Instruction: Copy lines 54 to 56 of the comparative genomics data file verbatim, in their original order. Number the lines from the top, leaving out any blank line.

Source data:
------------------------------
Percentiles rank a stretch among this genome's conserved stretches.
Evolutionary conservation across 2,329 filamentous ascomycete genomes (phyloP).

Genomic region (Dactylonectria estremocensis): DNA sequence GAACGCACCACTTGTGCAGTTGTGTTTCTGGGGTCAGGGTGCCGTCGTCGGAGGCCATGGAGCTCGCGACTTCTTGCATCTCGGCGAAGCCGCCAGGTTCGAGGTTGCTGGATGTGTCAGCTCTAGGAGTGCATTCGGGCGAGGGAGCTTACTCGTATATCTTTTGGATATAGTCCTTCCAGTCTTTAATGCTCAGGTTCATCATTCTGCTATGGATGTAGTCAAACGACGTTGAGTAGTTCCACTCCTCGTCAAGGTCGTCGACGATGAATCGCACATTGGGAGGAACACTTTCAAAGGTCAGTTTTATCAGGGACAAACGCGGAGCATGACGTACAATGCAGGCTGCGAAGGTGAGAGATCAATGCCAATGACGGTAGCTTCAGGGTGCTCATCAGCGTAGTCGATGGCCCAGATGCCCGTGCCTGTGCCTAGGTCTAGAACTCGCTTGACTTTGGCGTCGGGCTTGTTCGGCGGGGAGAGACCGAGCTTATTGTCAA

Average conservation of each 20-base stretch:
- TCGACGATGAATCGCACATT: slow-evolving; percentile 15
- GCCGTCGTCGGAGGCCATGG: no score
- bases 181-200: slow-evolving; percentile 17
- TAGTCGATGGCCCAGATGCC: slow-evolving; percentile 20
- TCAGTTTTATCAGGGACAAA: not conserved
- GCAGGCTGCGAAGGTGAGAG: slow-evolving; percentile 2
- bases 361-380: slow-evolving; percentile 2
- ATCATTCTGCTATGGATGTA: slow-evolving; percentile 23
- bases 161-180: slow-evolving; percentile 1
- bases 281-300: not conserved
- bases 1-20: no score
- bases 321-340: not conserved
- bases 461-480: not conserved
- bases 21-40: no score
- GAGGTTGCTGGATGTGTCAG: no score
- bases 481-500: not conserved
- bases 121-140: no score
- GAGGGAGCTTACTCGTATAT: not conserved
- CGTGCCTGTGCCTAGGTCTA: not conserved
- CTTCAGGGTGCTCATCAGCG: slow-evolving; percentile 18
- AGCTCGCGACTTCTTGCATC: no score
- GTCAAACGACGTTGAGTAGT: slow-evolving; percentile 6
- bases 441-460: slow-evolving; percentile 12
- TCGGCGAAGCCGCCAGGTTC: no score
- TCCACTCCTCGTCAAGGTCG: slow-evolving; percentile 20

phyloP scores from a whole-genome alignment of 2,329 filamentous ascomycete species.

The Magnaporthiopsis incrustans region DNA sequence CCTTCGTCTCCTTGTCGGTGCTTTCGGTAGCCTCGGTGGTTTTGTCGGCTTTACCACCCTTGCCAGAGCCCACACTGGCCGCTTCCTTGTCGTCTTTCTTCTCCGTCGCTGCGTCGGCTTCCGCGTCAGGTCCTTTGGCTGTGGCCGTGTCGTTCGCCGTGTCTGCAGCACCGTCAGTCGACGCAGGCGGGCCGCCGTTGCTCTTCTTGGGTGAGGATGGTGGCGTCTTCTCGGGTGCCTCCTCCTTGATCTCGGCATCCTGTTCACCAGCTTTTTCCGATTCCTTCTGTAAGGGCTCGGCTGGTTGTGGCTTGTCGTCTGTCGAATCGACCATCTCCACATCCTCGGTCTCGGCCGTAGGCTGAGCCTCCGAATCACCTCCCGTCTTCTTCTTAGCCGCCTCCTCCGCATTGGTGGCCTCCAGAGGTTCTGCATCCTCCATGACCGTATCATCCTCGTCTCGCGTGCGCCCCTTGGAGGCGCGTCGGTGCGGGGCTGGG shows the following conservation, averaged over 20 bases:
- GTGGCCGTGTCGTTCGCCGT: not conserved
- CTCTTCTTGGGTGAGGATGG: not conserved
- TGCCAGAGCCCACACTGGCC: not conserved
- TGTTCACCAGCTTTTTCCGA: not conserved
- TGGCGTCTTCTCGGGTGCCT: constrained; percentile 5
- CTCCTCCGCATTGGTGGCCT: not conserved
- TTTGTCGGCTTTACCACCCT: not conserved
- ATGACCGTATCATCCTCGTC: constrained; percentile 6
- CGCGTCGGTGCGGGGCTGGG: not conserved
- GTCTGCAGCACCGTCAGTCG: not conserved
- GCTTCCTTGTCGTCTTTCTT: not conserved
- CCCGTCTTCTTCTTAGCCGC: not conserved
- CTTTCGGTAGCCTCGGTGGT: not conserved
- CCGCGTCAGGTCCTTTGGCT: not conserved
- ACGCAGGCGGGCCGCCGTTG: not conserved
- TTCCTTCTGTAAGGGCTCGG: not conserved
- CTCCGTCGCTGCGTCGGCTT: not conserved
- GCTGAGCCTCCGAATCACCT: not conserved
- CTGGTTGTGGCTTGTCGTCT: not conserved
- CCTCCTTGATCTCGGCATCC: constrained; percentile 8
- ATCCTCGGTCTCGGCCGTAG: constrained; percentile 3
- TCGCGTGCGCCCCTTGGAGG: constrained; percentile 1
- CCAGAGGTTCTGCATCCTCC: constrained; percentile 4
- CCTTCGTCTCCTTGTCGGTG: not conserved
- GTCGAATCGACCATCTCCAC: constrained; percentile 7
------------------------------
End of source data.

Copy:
- CCAGAGGTTCTGCATCCTCC: constrained; percentile 4
- CCTTCGTCTCCTTGTCGGTG: not conserved
- GTCGAATCGACCATCTCCAC: constrained; percentile 7